Deferred Action and the Discretionary State: Migration, Precarity and Resistance

Citizenship Studies, 2017, pp.1-18

UC Irvine School of Law Research Paper No. 2017-41

Posted: 11 Oct 2017

See all articles by Susan Bibler Coutin

Susan Bibler Coutin

University of California, Irvine School of Law

Sameer M. Ashar

UCLA School of Law - UCLA School of Law

Jennifer M. Chacón

University of California, Irvine School of Law; University of Oxford - Border Criminologies

Stephen Lee

University of California, Irvine School of Law

Date Written: September 27, 2017

Abstract

In the United States, the lives of undocumented people have become increasingly precarious due to increased surveillance, enforcement, criminalization, and detention. In this context, deferred action, a form of prosecutorial discretion in which the government declines to pursue removal and provides temporary work authorization, has become a source of both hope and vulnerability. Based on fieldwork, interviews, and legal analysis, we delineate the forms of partial inclusion experienced by deferred action recipients and explore the position from which they can make claims on the US state. Our analysis advances citizenship theory by detailing the relationship between the discretionary state and its transitory, noncitizen subjects, as well as how this relationship is complicated by resistance from youth activists and their allies. The liminal legality afforded by deferred action provides partial but insecure relief from the precarity experienced by the undocumented.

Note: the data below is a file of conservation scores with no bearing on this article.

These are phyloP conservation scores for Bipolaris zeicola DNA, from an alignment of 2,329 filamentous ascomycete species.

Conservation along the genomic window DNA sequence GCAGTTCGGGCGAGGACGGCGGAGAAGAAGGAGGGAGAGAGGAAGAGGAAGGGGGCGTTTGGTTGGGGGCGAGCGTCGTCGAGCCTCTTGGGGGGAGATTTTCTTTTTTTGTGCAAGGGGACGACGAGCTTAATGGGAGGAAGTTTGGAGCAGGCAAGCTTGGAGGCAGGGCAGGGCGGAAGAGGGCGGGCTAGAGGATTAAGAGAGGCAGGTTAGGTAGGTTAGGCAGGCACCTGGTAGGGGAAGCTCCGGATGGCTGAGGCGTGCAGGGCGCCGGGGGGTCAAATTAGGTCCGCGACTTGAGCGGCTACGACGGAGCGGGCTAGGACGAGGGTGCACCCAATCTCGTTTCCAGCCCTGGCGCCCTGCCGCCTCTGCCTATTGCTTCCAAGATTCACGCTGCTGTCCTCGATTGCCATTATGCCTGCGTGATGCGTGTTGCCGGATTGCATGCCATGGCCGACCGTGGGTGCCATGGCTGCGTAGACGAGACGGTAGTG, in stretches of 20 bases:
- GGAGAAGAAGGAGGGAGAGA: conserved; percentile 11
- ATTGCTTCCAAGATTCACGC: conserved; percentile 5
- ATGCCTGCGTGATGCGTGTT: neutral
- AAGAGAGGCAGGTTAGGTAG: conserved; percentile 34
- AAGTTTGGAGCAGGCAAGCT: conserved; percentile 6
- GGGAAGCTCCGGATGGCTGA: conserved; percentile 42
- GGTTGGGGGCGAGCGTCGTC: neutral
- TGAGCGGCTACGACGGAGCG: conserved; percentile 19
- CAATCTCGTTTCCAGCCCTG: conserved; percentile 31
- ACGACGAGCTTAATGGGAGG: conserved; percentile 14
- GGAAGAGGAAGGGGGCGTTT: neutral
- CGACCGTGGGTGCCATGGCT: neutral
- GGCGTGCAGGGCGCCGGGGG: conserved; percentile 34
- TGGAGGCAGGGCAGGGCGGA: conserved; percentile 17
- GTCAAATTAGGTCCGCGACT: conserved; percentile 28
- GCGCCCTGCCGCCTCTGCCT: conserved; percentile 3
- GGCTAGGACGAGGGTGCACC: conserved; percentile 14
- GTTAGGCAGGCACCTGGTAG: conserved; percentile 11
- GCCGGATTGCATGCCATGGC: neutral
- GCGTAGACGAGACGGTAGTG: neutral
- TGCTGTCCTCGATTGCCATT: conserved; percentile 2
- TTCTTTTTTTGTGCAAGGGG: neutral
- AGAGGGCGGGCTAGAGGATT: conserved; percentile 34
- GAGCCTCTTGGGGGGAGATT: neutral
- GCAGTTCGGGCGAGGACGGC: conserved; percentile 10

Keywords: immigration, precarity, liminality, discretion, law, United States, resistance

Suggested Citation

Coutin, Susan Bibler and Ashar, Sameer M. and Chacón, Jennifer M. and Lee, Stephen, Deferred Action and the Discretionary State: Migration, Precarity and Resistance (September 27, 2017). Citizenship Studies, 2017, pp.1-18; UC Irvine School of Law Research Paper No. 2017-41. Available at SSRN: https://ssrn.com/abstract=3043921

Susan Bibler Coutin (Contact Author)

University of California, Irvine School of Law ( email )

401 E. Peltason Dr.
Ste. 1000
Irvine, CA 92697-1000
United States

Sameer M. Ashar

UCLA School of Law - UCLA School of Law ( email )

Jennifer M. Chacón

University of California, Irvine School of Law ( email )

401 E. Peltason Dr.
Ste. 1000
Irvine, CA 92697-1000
United States
530-754-5700 (Phone)

University of Oxford - Border Criminologies ( email )

Manor Road Building
Manor Rd
Oxford, OX1 3UQ
United Kingdom

Stephen Lee

University of California, Irvine School of Law ( email )

401 E. Peltason Dr.
Ste. 1000
Irvine, CA 92697-1000
United States

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